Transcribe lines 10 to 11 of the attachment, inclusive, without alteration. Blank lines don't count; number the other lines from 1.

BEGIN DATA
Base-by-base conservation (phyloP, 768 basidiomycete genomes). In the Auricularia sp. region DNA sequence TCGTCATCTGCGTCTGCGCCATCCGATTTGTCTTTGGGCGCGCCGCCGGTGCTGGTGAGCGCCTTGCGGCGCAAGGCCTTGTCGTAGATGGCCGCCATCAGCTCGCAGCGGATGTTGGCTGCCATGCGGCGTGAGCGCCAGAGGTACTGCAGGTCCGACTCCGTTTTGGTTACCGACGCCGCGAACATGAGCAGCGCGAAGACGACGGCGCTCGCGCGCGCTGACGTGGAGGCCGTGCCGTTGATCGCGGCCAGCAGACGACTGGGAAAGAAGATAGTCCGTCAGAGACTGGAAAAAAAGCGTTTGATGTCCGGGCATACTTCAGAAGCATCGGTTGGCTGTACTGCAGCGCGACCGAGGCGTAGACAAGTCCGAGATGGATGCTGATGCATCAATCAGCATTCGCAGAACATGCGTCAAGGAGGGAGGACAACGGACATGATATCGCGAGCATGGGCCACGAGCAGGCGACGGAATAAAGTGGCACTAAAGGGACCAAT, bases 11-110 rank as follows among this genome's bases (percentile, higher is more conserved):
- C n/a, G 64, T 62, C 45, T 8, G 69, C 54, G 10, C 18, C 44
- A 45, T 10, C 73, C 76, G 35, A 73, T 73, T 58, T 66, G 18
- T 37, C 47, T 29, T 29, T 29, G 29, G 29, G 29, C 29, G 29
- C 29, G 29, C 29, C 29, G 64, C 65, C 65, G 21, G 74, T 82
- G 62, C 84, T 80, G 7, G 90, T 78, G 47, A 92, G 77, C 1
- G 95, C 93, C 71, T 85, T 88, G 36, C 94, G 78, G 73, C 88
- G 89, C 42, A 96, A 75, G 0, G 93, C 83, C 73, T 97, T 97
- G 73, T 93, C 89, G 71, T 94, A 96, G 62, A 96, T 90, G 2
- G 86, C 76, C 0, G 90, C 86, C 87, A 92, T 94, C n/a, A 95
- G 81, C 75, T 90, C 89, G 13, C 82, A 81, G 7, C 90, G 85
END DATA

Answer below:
- G 86, C 76, C 0, G 90, C 86, C 87, A 92, T 94, C n/a, A 95
- G 81, C 75, T 90, C 89, G 13, C 82, A 81, G 7, C 90, G 85